J.K. Rowling, in a statement on the Pottermore website, called A History of Magic an "adult edition" and Harry Potter – A Journey Through A History of Magic "a family edition for younger readers."

As a part of the celebration of its centennial this year, the Women's National Book Association has awarded the WNBA Second Century Prize to the Little Free Library. The award, which carries a $5,000 grant, honors "an organization that supports the power of reading, past, present, and into the future,"

The Little Free Library, a nonprofit organization that promotes reading for all ages, but especially children, by building free book exchanges.

Founded in 2009 in Hudson, Wis., by Todd Bol to honor his mother, a schoolteacher, the Little Free Library promotes the building of free book exchanges. There are now more than 50,000 registered Little Free Libraries worldwide, in all 50 states and 70 countries.

The budget battle is kicking up again in Washington, but this time with a note of optimism for libraries and library supporters. Last week, a House Appropriations subcommittee voted to recommend level funding for libraries in FY2018, which would mean roughly $231 million for the Institute of Museum and Library Services (IMLS), $183 million for the Library Services and Technology Act, and $27 million for the Innovative Approaches to Literacy (IAL) program.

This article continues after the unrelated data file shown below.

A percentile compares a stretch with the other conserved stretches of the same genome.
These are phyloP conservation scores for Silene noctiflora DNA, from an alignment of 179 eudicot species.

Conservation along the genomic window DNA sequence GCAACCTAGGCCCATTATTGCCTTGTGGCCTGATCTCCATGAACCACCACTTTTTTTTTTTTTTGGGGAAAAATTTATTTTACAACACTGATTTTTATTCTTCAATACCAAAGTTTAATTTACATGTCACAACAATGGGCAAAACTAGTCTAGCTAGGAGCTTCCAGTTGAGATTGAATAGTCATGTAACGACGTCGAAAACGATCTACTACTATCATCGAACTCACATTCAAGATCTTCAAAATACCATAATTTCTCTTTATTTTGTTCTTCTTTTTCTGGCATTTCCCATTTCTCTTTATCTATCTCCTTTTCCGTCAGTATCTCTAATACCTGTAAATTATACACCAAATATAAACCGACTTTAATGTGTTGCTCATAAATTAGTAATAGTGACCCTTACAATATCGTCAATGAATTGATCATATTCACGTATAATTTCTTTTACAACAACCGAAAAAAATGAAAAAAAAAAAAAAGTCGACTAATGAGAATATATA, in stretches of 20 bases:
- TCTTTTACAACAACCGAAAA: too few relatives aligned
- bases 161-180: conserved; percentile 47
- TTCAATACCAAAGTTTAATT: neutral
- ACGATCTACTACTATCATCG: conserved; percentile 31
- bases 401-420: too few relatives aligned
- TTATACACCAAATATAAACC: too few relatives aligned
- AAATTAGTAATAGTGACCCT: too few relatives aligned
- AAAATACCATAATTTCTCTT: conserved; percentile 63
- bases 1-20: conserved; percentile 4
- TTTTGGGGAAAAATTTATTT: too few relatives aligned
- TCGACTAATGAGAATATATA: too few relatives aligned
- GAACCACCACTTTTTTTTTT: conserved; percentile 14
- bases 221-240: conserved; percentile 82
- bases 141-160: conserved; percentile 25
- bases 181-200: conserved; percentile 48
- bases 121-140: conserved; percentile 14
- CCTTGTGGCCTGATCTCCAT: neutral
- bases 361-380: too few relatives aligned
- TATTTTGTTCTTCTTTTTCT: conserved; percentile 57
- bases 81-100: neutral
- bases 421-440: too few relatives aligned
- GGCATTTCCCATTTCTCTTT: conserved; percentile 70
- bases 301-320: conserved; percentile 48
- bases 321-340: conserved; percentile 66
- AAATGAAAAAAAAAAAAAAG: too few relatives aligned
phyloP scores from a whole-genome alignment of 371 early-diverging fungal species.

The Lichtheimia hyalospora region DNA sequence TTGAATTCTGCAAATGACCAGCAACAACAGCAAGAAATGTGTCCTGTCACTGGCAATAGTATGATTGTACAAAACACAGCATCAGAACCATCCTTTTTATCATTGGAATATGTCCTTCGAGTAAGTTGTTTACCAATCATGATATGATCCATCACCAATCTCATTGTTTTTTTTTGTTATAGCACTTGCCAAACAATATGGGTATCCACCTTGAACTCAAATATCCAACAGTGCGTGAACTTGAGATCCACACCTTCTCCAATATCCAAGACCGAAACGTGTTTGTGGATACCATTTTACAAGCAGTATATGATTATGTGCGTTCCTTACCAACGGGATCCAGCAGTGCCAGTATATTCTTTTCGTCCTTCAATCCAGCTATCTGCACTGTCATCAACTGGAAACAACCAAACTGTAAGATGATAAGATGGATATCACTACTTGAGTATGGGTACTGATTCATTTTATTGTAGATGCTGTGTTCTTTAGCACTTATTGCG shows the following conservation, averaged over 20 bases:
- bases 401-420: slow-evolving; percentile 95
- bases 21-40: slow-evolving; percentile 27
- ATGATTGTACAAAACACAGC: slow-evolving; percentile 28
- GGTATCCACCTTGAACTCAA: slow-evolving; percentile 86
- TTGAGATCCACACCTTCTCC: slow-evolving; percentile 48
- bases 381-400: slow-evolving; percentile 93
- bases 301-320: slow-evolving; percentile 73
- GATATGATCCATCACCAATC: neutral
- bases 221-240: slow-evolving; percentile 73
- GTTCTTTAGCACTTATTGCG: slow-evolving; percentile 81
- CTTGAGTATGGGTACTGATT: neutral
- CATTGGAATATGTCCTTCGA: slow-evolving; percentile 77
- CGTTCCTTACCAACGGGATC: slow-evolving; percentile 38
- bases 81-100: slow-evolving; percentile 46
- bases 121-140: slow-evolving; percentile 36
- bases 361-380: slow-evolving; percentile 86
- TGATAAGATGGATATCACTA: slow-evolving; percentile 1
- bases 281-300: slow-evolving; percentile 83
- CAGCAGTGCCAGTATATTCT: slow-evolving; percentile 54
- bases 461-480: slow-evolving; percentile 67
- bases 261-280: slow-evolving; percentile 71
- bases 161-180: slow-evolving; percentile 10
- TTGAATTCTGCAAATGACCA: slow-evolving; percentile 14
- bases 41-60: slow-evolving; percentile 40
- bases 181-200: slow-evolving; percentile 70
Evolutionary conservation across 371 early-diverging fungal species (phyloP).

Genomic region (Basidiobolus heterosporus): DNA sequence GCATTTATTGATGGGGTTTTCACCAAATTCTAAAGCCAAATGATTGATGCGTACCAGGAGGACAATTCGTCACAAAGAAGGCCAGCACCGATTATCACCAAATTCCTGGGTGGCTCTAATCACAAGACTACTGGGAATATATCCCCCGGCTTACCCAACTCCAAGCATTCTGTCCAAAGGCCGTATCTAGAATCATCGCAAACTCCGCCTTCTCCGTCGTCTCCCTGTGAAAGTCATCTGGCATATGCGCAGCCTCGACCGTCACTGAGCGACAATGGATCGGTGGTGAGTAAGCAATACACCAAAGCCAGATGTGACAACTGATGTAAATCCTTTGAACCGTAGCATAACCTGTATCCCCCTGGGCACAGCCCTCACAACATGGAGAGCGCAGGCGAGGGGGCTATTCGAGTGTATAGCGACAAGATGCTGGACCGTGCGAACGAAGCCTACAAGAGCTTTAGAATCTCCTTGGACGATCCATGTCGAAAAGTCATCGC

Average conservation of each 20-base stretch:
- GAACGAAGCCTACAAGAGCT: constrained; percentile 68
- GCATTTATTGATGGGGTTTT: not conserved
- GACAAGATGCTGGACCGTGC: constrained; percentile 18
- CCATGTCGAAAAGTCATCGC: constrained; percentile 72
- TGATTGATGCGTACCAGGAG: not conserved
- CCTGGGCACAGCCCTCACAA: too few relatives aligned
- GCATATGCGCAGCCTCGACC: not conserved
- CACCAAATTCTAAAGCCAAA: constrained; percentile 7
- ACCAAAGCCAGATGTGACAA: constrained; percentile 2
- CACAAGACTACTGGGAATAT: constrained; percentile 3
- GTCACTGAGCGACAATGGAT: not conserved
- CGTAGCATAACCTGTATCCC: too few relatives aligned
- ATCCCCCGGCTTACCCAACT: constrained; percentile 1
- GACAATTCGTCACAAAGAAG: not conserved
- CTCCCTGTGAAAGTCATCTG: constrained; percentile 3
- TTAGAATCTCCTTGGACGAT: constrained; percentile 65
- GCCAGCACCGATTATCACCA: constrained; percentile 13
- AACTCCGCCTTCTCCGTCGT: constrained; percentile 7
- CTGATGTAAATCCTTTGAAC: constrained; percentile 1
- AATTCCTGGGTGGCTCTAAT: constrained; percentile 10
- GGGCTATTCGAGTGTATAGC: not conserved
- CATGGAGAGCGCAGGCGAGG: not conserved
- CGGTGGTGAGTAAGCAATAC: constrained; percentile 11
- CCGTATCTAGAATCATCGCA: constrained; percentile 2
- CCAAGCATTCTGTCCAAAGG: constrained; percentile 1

The vote comes after President Trump in May doubled down on his call to eliminate IMLS and virtually all federal funding for libraries, as well as a host of other vital agencies.

By his own admission, the novelist Junot Díaz is an agonizingly slow writer and a chronic procrastinator. Over the past two-plus decades, he has published just three books: two short-story collections and his 2007 novel, The Brief Wondrous Life of Oscar Wao, which won the Pulitzer Prize.

But even by Mr. Díaz's glacial standards, his latest book, Islandborn (March 2018, Dial Books), will be long overdue — about 20 years past deadline. And it's a mere 48 pages long.

According to the New York Times, Islandborn "engages with many of the same themes that Mr. Díaz has wrestled with in his fiction: immigration and identity, the weight of collective memory, and feelings of displacement and belonging." ...

This year's International Thriller Writers' annual awards have been presented to:
Hardcover: Before the Fall, Noah Hawley
First Novel: The Drifter, Nicholas Petrie
Paperback Original: The Body Reader, Anne Frasier
eBook Original: Romeo's Way, James Scott Bell

Liu Xiaobo, the renegade Chinese intellectual who kept vigil at Tiananmen Square in 1989 to protect protesters from encroaching soldiers, promoted a pro-democracy charter that brought him a lengthy prison sentence and was awarded the Nobel Peace Prize while locked away, died under guard in a hospital on Thursday. He was 61.

(Liu Xiaobo is pronounced approximately Lee-O shau-BO. Liu is his family name, Xiaobo his given name. The first syllable of Xiaobo rhymes with now.)

For the 50th anniversary of the Beatles' Yellow Submarine, the Apple Corporation is authorizing a comic book adaptation of the classic film with Titan Comics. The book is slated for release in 2018.

In a move that had been expected, Bertelsmann has increased its stake in Penguin Random House. After the deal is completed in September, Bertelsmann will have a 75% share of PRH with Pearson controlling the remaining 25%.

Spencer Johnson, a onetime physician and children's book author, whose best-selling books on business management, including "The One-Minute Manager" and "Who Moved My Cheese?," sold millions of copies and inspired a cult-like following, died July 3 at a hospital in Encinitas, Calif. He was 78.